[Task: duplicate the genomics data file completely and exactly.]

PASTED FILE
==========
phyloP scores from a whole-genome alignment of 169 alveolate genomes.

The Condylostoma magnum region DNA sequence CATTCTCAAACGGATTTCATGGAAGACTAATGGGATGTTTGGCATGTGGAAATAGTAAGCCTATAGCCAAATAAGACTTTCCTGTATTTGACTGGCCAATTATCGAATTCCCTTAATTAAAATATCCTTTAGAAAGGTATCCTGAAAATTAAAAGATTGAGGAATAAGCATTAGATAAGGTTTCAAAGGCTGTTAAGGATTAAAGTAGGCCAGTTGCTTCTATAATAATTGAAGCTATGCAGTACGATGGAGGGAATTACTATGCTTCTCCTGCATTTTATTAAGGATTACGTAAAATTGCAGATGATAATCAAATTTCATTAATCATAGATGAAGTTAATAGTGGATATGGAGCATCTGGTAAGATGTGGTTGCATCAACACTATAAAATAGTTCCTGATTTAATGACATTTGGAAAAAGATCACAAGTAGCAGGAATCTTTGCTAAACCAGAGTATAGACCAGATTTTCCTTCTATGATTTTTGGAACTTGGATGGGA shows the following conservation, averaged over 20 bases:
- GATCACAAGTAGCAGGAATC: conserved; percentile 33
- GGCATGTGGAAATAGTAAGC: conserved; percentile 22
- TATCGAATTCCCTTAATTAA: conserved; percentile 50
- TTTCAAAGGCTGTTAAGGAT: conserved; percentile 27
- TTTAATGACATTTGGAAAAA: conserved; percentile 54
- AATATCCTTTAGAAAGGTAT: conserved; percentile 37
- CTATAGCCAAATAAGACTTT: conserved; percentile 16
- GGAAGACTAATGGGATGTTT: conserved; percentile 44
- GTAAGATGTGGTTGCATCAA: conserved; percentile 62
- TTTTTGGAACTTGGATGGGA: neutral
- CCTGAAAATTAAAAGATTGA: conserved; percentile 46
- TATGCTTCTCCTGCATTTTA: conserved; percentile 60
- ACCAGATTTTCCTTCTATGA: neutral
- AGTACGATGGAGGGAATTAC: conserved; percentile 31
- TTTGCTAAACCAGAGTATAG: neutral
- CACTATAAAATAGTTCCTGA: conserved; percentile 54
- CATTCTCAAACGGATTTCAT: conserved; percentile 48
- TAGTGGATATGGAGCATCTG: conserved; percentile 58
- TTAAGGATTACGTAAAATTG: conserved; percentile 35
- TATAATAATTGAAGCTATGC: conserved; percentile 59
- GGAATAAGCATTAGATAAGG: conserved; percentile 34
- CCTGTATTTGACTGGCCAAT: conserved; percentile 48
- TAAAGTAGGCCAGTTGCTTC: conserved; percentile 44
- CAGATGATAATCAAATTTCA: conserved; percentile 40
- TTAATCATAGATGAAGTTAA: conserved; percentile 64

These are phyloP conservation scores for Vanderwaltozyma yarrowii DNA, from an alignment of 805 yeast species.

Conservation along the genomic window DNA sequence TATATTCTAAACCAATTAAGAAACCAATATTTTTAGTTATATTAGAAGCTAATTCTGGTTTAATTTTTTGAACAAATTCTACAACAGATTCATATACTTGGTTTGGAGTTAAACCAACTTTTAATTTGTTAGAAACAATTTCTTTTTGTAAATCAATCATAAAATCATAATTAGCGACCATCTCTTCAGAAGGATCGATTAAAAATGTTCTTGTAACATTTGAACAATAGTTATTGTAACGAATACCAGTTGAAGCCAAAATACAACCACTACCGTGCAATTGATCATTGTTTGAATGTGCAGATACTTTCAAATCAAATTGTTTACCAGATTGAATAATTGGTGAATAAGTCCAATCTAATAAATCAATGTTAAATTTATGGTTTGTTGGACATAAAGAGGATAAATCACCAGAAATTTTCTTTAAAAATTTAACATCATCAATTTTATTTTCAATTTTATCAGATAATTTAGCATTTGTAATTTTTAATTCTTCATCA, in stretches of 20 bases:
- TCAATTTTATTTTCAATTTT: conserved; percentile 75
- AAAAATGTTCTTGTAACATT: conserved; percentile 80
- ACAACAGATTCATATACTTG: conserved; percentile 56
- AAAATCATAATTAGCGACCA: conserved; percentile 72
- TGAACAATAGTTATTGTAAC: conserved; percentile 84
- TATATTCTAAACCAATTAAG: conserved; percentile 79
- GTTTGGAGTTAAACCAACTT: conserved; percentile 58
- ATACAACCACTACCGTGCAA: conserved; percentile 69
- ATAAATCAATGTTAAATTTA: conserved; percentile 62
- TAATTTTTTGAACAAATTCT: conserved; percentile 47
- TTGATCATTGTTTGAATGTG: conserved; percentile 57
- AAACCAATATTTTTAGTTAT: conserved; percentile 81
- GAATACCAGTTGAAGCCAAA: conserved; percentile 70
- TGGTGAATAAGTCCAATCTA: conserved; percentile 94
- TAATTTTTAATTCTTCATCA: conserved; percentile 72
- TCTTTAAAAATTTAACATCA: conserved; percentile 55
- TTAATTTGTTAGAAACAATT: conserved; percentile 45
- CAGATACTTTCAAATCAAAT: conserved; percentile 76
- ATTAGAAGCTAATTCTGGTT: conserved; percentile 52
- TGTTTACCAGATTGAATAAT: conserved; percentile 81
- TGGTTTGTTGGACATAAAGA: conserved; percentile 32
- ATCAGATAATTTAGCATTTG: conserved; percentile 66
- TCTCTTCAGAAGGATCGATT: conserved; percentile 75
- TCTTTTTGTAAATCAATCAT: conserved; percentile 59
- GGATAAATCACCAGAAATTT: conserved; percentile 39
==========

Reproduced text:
phyloP scores from a whole-genome alignment of 169 alveolate genomes.

The Condylostoma magnum region DNA sequence CATTCTCAAACGGATTTCATGGAAGACTAATGGGATGTTTGGCATGTGGAAATAGTAAGCCTATAGCCAAATAAGACTTTCCTGTATTTGACTGGCCAATTATCGAATTCCCTTAATTAAAATATCCTTTAGAAAGGTATCCTGAAAATTAAAAGATTGAGGAATAAGCATTAGATAAGGTTTCAAAGGCTGTTAAGGATTAAAGTAGGCCAGTTGCTTCTATAATAATTGAAGCTATGCAGTACGATGGAGGGAATTACTATGCTTCTCCTGCATTTTATTAAGGATTACGTAAAATTGCAGATGATAATCAAATTTCATTAATCATAGATGAAGTTAATAGTGGATATGGAGCATCTGGTAAGATGTGGTTGCATCAACACTATAAAATAGTTCCTGATTTAATGACATTTGGAAAAAGATCACAAGTAGCAGGAATCTTTGCTAAACCAGAGTATAGACCAGATTTTCCTTCTATGATTTTTGGAACTTGGATGGGA shows the following conservation, averaged over 20 bases:
- GATCACAAGTAGCAGGAATC: conserved; percentile 33
- GGCATGTGGAAATAGTAAGC: conserved; percentile 22
- TATCGAATTCCCTTAATTAA: conserved; percentile 50
- TTTCAAAGGCTGTTAAGGAT: conserved; percentile 27
- TTTAATGACATTTGGAAAAA: conserved; percentile 54
- AATATCCTTTAGAAAGGTAT: conserved; percentile 37
- CTATAGCCAAATAAGACTTT: conserved; percentile 16
- GGAAGACTAATGGGATGTTT: conserved; percentile 44
- GTAAGATGTGGTTGCATCAA: conserved; percentile 62
- TTTTTGGAACTTGGATGGGA: neutral
- CCTGAAAATTAAAAGATTGA: conserved; percentile 46
- TATGCTTCTCCTGCATTTTA: conserved; percentile 60
- ACCAGATTTTCCTTCTATGA: neutral
- AGTACGATGGAGGGAATTAC: conserved; percentile 31
- TTTGCTAAACCAGAGTATAG: neutral
- CACTATAAAATAGTTCCTGA: conserved; percentile 54
- CATTCTCAAACGGATTTCAT: conserved; percentile 48
- TAGTGGATATGGAGCATCTG: conserved; percentile 58
- TTAAGGATTACGTAAAATTG: conserved; percentile 35
- TATAATAATTGAAGCTATGC: conserved; percentile 59
- GGAATAAGCATTAGATAAGG: conserved; percentile 34
- CCTGTATTTGACTGGCCAAT: conserved; percentile 48
- TAAAGTAGGCCAGTTGCTTC: conserved; percentile 44
- CAGATGATAATCAAATTTCA: conserved; percentile 40
- TTAATCATAGATGAAGTTAA: conserved; percentile 64

These are phyloP conservation scores for Vanderwaltozyma yarrowii DNA, from an alignment of 805 yeast species.

Conservation along the genomic window DNA sequence TATATTCTAAACCAATTAAGAAACCAATATTTTTAGTTATATTAGAAGCTAATTCTGGTTTAATTTTTTGAACAAATTCTACAACAGATTCATATACTTGGTTTGGAGTTAAACCAACTTTTAATTTGTTAGAAACAATTTCTTTTTGTAAATCAATCATAAAATCATAATTAGCGACCATCTCTTCAGAAGGATCGATTAAAAATGTTCTTGTAACATTTGAACAATAGTTATTGTAACGAATACCAGTTGAAGCCAAAATACAACCACTACCGTGCAATTGATCATTGTTTGAATGTGCAGATACTTTCAAATCAAATTGTTTACCAGATTGAATAATTGGTGAATAAGTCCAATCTAATAAATCAATGTTAAATTTATGGTTTGTTGGACATAAAGAGGATAAATCACCAGAAATTTTCTTTAAAAATTTAACATCATCAATTTTATTTTCAATTTTATCAGATAATTTAGCATTTGTAATTTTTAATTCTTCATCA, in stretches of 20 bases:
- TCAATTTTATTTTCAATTTT: conserved; percentile 75
- AAAAATGTTCTTGTAACATT: conserved; percentile 80
- ACAACAGATTCATATACTTG: conserved; percentile 56
- AAAATCATAATTAGCGACCA: conserved; percentile 72
- TGAACAATAGTTATTGTAAC: conserved; percentile 84
- TATATTCTAAACCAATTAAG: conserved; percentile 79
- GTTTGGAGTTAAACCAACTT: conserved; percentile 58
- ATACAACCACTACCGTGCAA: conserved; percentile 69
- ATAAATCAATGTTAAATTTA: conserved; percentile 62
- TAATTTTTTGAACAAATTCT: conserved; percentile 47
- TTGATCATTGTTTGAATGTG: conserved; percentile 57
- AAACCAATATTTTTAGTTAT: conserved; percentile 81
- GAATACCAGTTGAAGCCAAA: conserved; percentile 70
- TGGTGAATAAGTCCAATCTA: conserved; percentile 94
- TAATTTTTAATTCTTCATCA: conserved; percentile 72
- TCTTTAAAAATTTAACATCA: conserved; percentile 55
- TTAATTTGTTAGAAACAATT: conserved; percentile 45
- CAGATACTTTCAAATCAAAT: conserved; percentile 76
- ATTAGAAGCTAATTCTGGTT: conserved; percentile 52
- TGTTTACCAGATTGAATAAT: conserved; percentile 81
- TGGTTTGTTGGACATAAAGA: conserved; percentile 32
- ATCAGATAATTTAGCATTTG: conserved; percentile 66
- TCTCTTCAGAAGGATCGATT: conserved; percentile 75
- TCTTTTTGTAAATCAATCAT: conserved; percentile 59
- GGATAAATCACCAGAAATTT: conserved; percentile 39